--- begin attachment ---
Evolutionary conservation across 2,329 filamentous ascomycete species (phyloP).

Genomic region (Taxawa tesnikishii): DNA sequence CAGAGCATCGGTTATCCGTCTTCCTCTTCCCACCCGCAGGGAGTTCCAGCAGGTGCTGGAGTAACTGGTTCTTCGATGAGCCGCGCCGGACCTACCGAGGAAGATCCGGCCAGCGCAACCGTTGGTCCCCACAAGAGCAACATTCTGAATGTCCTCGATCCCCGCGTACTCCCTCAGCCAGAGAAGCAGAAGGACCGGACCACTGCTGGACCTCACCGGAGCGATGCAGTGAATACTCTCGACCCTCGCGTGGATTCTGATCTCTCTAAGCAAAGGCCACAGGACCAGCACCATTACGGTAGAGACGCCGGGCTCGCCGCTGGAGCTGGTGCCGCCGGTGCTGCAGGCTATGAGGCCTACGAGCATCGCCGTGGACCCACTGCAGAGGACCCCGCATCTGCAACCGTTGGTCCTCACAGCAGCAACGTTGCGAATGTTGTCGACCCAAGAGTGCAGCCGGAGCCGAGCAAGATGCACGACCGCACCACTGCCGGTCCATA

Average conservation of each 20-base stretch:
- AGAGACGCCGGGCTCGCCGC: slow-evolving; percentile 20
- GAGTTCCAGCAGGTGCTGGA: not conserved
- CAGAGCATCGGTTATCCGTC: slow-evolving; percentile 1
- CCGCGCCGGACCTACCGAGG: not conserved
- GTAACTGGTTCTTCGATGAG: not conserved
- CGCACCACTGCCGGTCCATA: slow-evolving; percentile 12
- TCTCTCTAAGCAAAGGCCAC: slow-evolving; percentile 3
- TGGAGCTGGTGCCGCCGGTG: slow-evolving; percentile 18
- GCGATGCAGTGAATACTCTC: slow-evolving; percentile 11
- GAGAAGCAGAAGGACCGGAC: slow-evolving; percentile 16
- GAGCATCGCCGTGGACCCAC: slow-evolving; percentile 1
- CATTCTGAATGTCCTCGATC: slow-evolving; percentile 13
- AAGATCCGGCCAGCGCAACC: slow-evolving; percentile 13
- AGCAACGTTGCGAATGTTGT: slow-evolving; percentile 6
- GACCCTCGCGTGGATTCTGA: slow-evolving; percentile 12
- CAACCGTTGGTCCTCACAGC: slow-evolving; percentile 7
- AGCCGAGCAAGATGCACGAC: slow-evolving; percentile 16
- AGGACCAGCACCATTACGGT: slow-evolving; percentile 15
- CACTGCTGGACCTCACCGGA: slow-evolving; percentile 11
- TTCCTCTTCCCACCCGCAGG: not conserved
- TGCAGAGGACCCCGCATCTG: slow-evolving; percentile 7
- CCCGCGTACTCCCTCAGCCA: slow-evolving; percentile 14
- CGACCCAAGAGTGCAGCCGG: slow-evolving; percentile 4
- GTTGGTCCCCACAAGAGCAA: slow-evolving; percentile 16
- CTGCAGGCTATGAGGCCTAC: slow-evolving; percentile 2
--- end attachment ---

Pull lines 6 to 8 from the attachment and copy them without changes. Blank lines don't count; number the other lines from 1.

- CAGAGCATCGGTTATCCGTC: slow-evolving; percentile 1
- CCGCGCCGGACCTACCGAGG: not conserved
- GTAACTGGTTCTTCGATGAG: not conserved